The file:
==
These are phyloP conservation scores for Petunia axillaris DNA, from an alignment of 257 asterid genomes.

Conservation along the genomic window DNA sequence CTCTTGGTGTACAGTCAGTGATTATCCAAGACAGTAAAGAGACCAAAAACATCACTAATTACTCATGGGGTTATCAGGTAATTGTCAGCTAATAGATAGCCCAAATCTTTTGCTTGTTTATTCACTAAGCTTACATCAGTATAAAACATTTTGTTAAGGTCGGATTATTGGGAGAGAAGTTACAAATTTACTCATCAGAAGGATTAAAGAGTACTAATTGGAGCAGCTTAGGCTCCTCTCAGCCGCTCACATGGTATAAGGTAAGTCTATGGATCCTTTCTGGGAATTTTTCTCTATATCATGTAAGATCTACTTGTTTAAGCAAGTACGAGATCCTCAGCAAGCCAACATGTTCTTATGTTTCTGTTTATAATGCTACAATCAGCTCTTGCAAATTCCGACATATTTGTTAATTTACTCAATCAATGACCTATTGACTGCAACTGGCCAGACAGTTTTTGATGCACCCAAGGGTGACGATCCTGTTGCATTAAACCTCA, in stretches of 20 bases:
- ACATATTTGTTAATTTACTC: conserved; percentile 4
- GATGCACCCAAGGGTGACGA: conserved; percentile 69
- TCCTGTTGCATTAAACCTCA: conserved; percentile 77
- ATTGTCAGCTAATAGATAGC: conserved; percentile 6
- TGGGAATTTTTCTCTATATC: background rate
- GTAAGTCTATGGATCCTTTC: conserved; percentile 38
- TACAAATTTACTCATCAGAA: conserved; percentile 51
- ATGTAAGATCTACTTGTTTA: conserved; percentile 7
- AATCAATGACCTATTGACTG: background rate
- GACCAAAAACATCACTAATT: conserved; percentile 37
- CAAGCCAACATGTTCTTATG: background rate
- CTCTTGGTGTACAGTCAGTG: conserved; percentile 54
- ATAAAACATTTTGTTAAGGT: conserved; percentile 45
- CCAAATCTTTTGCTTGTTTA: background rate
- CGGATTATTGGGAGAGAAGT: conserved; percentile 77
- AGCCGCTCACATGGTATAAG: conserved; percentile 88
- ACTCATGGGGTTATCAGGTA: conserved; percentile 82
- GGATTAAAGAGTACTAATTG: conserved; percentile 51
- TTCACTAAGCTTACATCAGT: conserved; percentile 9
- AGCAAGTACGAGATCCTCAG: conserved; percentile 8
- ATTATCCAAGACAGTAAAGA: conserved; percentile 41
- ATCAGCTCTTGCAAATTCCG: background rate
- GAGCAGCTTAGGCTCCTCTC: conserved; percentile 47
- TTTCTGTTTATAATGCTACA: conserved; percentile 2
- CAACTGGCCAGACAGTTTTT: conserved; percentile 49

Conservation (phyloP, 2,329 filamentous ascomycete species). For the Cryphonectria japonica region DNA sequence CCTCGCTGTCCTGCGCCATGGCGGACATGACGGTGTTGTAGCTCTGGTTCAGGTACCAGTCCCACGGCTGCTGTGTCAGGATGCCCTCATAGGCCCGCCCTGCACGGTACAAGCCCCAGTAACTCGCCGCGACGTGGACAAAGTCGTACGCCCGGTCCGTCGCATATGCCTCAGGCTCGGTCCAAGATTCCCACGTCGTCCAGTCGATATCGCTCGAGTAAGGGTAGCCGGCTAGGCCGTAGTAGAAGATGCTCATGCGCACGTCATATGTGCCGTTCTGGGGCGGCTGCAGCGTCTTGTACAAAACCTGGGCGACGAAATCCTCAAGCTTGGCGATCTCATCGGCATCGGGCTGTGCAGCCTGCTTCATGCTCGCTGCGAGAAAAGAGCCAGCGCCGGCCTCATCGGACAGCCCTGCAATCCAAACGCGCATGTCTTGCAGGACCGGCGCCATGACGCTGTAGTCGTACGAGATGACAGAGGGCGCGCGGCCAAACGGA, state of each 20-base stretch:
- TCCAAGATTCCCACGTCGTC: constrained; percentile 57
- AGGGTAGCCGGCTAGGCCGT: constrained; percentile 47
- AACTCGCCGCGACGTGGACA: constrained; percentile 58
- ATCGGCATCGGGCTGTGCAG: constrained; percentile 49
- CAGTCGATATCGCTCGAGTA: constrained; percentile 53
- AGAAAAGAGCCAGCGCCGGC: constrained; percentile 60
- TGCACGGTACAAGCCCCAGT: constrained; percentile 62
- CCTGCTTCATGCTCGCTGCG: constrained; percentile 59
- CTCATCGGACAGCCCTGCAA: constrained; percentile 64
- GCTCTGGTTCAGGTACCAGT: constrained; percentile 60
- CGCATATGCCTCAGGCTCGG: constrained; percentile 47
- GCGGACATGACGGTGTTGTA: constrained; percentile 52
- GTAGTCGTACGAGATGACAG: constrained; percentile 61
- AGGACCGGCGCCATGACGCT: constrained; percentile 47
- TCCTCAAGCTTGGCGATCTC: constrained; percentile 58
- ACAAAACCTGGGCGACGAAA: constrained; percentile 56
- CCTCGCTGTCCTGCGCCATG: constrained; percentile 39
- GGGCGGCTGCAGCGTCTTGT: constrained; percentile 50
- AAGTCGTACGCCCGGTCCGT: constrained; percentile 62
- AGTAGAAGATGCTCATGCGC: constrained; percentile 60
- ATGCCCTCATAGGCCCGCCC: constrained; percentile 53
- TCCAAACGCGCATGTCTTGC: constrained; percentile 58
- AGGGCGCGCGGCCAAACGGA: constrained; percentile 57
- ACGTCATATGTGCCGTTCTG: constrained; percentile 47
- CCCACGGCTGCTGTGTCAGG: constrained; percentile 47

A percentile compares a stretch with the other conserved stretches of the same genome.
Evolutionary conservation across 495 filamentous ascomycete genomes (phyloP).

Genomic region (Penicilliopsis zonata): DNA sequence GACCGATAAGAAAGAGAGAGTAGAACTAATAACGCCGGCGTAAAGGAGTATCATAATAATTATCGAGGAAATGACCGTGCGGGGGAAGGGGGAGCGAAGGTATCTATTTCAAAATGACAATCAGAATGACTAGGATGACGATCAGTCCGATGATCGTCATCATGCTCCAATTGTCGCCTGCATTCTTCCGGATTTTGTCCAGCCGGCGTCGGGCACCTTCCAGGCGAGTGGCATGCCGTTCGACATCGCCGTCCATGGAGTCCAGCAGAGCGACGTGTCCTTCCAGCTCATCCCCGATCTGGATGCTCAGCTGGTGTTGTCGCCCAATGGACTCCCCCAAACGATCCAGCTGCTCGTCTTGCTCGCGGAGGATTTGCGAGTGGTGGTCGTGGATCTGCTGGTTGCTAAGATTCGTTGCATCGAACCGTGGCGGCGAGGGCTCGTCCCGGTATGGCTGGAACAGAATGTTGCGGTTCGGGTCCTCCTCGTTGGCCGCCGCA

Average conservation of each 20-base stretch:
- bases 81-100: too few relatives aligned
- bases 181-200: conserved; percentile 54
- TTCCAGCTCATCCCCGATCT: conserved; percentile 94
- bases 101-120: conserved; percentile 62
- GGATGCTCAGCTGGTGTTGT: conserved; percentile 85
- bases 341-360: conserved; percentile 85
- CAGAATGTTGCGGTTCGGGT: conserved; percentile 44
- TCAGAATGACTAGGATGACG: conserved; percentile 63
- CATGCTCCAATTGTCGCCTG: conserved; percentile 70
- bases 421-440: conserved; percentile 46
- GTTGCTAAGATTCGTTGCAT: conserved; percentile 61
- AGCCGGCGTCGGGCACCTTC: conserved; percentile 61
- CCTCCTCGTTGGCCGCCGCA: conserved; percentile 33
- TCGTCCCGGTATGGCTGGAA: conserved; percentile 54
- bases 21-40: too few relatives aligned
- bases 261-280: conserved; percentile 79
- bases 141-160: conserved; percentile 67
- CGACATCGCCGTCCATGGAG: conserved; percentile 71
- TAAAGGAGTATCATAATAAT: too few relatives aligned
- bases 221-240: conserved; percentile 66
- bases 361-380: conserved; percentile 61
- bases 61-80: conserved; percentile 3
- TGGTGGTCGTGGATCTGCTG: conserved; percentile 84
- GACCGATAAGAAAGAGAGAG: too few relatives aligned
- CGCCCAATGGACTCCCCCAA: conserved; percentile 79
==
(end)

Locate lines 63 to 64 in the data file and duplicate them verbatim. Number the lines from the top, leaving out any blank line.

- bases 341-360: conserved; percentile 85
- CAGAATGTTGCGGTTCGGGT: conserved; percentile 44